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Secondhand Hard Drives Still Containing Data: Didn’t I Press Delete?

by on March 11, 2014

ImageI recently read an article on the website of Storage and Destruction Business (SBD) Magazine about a study of secondhand hard drives in the Australian market.  Just a few months ago, in January 2014, The National Association for Information Destruction (NAID) performed a study to determine if hard drives sold onto secondary markets still contained sensitive information from their previous owners.

In short, they purchased hard drives from a variety of easily accessible retailers, such as eBay, and then had a forensic investigator determine if there was sensitive information available on the drives.  Out of 52 used hard drives that were purchased, 15 of them still contained sensitive personal and company information.  From the 15 drives with information still on them, eight of them had been recycled from organizations, including law firms and a government medical facility; and the remaining seven were individuals’ hard drives with personal information remaining on them.

Used corporate hard drives containing sensitive information sold onto secondary markets has been an ongoing security issue. My two main takeaways from the results of the study:

  1. Most of the hard drives that were found to still contain sensitive information showed that operators attempted to delete the data.  However, after the investigator reviewed the hard drive further, he was able to find that all of the information remaining on the drive was available.  NAID CEO Bob Johnson explains further that “the procedure used to find the information is intentionally very basic…. Had the data been properly erased, it could not have been found.”  I find it very interesting that with sensitive information at risk and looming high profile data breaches, organizations are not taking the necessary steps to effectively remove the data from the hard drives.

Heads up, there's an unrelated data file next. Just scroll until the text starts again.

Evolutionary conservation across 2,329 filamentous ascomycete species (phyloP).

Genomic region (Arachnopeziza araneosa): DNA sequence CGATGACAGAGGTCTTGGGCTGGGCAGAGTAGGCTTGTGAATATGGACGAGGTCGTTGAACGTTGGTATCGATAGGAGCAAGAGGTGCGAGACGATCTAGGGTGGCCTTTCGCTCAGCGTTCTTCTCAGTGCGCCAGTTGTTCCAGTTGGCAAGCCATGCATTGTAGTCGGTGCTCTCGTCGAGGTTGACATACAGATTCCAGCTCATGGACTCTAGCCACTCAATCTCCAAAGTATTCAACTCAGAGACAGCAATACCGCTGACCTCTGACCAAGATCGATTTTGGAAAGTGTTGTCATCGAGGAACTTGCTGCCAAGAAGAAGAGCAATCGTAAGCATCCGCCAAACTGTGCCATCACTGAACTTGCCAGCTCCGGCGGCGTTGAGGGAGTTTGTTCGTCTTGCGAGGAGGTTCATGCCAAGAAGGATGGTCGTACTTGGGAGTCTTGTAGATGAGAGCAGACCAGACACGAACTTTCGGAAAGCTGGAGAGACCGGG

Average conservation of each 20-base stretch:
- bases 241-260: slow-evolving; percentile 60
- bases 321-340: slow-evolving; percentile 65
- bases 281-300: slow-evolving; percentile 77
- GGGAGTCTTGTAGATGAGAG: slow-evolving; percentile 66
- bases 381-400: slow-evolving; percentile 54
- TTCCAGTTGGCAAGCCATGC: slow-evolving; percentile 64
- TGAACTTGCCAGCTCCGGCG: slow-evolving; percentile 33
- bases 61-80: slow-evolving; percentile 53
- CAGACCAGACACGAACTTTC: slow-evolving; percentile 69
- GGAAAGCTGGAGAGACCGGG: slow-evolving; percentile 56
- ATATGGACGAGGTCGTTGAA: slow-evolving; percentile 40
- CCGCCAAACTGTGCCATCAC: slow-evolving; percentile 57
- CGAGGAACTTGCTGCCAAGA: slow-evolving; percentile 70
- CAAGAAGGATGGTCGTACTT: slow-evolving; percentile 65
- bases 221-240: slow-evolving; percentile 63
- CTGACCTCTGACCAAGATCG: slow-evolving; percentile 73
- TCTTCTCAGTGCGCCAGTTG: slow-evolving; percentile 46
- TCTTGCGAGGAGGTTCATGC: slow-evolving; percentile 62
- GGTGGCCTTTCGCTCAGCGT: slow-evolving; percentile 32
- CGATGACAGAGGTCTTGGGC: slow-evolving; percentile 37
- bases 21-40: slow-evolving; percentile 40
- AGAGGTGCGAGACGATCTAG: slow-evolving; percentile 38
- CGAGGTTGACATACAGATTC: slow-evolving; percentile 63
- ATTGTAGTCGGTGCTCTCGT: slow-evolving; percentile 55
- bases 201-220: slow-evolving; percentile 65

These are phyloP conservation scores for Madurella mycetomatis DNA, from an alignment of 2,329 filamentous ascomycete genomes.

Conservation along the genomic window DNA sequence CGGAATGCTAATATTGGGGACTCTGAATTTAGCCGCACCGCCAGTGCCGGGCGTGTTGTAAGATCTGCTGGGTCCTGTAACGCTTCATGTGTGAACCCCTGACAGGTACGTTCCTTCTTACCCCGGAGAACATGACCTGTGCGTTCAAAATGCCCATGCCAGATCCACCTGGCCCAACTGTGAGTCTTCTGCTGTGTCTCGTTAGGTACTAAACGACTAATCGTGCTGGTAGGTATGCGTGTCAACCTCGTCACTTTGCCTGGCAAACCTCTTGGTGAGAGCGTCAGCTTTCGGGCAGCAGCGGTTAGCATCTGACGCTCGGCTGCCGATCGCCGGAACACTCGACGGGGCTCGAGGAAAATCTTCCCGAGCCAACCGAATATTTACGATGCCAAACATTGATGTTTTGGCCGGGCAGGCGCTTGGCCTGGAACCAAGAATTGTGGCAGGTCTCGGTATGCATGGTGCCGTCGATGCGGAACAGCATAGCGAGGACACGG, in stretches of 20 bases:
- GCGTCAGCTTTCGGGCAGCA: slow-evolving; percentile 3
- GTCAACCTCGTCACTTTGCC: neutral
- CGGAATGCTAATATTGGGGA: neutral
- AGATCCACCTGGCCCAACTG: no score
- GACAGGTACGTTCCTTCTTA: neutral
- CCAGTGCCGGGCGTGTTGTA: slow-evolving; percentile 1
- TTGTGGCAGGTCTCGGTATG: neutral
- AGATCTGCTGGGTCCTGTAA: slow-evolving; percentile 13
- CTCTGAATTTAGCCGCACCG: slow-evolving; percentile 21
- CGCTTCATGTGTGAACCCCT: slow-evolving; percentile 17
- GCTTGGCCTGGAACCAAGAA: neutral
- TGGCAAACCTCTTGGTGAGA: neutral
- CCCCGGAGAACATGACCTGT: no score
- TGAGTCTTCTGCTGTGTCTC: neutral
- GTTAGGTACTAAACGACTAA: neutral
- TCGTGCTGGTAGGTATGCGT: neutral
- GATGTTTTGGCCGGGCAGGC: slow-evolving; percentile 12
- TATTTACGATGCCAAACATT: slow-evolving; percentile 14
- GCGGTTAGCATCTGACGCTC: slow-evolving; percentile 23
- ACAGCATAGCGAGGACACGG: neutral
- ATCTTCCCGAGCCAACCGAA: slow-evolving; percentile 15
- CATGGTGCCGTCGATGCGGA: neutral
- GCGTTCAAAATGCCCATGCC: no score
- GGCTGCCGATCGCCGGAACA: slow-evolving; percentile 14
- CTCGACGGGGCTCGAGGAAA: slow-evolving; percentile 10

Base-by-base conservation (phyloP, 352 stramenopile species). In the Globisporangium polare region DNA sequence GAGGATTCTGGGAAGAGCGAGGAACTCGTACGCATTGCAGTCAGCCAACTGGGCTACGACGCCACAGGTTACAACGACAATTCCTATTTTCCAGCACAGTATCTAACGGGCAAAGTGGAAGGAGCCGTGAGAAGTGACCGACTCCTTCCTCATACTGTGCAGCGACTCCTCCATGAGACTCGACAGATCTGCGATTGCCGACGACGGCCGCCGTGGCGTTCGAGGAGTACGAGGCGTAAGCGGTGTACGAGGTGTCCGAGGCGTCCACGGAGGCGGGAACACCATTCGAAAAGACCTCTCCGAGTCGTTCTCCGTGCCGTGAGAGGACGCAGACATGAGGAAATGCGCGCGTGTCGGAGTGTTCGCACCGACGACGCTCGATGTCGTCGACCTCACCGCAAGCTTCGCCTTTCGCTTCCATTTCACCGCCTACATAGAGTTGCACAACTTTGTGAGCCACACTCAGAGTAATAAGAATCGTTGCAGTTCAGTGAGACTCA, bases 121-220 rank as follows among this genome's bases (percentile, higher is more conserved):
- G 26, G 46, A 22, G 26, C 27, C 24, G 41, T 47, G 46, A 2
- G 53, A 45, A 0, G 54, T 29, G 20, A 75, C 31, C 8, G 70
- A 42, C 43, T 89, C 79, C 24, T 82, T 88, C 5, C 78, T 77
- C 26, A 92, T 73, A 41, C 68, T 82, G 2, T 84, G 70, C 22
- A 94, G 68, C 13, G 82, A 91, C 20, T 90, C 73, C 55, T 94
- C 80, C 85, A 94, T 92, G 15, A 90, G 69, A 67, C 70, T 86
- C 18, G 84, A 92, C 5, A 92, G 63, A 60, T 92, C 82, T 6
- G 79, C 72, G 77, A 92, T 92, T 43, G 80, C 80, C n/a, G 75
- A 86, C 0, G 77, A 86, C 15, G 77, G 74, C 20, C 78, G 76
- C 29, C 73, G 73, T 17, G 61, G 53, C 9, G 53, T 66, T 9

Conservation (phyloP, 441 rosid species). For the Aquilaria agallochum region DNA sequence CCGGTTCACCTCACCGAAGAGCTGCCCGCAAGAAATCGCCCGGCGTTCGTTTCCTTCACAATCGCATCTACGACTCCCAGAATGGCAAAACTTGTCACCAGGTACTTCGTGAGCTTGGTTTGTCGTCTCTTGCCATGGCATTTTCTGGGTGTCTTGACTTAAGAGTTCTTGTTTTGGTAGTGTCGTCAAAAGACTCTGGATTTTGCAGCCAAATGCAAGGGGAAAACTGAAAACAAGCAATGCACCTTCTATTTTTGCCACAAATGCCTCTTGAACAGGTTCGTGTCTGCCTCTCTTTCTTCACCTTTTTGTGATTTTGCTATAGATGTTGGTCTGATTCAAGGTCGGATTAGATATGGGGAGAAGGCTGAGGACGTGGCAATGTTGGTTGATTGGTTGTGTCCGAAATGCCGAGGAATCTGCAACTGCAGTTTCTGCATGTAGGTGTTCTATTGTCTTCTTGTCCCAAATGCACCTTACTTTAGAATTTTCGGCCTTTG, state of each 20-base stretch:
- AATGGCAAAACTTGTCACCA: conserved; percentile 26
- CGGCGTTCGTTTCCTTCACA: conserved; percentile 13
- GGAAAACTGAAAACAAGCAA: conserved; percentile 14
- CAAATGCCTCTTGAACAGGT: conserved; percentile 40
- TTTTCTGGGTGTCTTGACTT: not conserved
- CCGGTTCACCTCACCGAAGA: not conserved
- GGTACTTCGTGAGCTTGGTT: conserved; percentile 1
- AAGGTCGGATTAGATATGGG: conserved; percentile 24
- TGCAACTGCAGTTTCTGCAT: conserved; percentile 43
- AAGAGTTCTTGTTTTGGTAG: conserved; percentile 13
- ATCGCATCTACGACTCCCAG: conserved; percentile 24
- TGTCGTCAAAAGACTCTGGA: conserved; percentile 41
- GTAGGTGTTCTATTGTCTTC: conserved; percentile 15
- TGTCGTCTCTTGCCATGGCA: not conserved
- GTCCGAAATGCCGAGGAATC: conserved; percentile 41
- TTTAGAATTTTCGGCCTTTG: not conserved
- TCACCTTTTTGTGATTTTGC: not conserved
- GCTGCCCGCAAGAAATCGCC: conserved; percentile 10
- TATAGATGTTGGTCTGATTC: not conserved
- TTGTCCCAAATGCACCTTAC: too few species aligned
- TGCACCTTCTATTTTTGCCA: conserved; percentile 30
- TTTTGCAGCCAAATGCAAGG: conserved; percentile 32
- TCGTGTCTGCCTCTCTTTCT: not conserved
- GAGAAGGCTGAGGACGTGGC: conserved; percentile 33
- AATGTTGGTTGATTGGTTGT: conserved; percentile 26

2. I find it more important than ever for organizations to implement systems to track all of their hard drives that are offline and make sure information is wiped prior to destruction or reselling.  Without systems in place, it is going to be close to impossible to ensure security of your data on every offline asset.  Furthermore, if companies are going to rely on other companies to wipe the data, they need to be very careful when choosing those companies.  Some recycling and destruction companies still take data removal and asset disposal casually, but not all!

The result of not effectively wiping your data before handing your assets over to a recycling company or choosing a company who has a casual approach to data protection, is simply letting sensitive information get into the wrong hands.  As it was with this case, within a few minutes, someone can have access to confidential information between you and your lawyer, your social security information, or your medical diagnoses and prescriptions.

Read the full article here:

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